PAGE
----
Oscar-winning urban drama which tracks the volatile intersections of a multi-ethnic cast of characters' struggles to overcome their fears as they careen in and out of one another's lives. A Brentwood housewife and her DA husband; a Persian store owner; two police detectives who are also lovers; an African-American television director and his wife; a Mexican locksmith; two car-jackers; a rookie cop; and a middle-aged Korean couple - they all live in Los Angeles, and during the next 36 hours, they will all collide. Matt Dillon, Sandra Bullock, Don Cheadle and Karina Arroyave star.
Movie studios, by and large, avoid controversial subjects like race the way you might avoid a hive of angry bees. So it's remarkable that Crash even got made; that it's a rich, intelligent, and moving exploration of the interlocking lives of a dozen Los Angeles residents--black, white, latino, Asian, and Persian--is downright amazing.
A politically nervous district attorney (Brendan Fraser) and his high-strung wife (Sandra Bullock, biting into a welcome change of pace from Miss Congeniality) get car-jacked by an oddly sociological pair of young black men (Larenz Tate and Chris "Ludacris" Bridges); a rich black T.V. director (Terrence Howard) and his wife (Thandie Newton) get pulled over by a white racist cop (Matt Dillon) and his reluctant partner (Ryan Phillipe); a detective (Don Cheadle) and his Latina partner and lover (Jennifer Esposito) investigate a white cop who shot a black cop--these are only three of the interlocking stories that reach up and down class lines.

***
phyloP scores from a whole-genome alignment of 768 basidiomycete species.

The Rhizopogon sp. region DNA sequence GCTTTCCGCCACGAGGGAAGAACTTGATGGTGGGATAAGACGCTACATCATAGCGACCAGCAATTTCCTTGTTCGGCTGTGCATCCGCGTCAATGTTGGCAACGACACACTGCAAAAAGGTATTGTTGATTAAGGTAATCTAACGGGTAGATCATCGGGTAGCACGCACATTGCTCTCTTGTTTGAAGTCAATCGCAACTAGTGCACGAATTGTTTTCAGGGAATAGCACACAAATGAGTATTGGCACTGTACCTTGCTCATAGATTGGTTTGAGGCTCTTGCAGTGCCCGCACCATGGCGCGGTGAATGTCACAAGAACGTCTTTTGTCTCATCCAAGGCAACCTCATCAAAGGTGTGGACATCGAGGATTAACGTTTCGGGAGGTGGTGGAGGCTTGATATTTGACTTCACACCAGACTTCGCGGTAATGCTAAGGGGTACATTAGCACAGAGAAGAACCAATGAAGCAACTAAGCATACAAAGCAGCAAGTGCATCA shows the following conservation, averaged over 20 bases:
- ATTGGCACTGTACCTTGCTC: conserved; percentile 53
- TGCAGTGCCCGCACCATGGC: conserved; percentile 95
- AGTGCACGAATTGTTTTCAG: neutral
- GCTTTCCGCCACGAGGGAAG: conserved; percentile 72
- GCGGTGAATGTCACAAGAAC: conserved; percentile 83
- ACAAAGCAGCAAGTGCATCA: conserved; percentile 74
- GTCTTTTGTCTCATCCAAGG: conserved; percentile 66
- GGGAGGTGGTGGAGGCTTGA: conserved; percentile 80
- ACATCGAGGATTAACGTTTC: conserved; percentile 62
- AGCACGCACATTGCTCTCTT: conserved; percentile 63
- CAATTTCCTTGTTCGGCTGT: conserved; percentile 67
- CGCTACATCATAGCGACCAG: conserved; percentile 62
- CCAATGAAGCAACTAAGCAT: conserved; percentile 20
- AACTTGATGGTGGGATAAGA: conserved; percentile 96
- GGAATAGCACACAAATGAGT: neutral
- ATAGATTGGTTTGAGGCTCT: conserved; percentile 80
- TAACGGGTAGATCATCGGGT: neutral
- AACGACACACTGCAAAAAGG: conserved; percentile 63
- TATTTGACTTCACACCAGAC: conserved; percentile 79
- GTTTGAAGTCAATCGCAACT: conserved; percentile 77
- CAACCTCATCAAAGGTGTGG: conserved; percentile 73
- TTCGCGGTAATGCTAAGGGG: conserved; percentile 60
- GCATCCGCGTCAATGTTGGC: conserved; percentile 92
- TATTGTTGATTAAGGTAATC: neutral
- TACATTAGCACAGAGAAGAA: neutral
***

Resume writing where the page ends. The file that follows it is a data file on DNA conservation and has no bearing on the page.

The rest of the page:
Writer/director Paul Haggis (who wrote the screenplay for Million Dollar Baby) spins every character in unpredictable directions, refusing to let anyone sink into a stereotype. The cast--ranging from the famous names above to lesser-known but just as capable actors like Michael Pena (Buffalo Soldiers) and Loretta Devine (Woman Thou Art Loosed)--meets the strong script head-on, delivering galvanizing performances in short vignettes, brief glimpses that build with gut-wrenching force. This sort of multi-character mosaic is hard to pull off; Crash rivals such classics as Nashville and Short Cuts. A knockout. --Bret Fetzer
--This text refers to the DVD edition.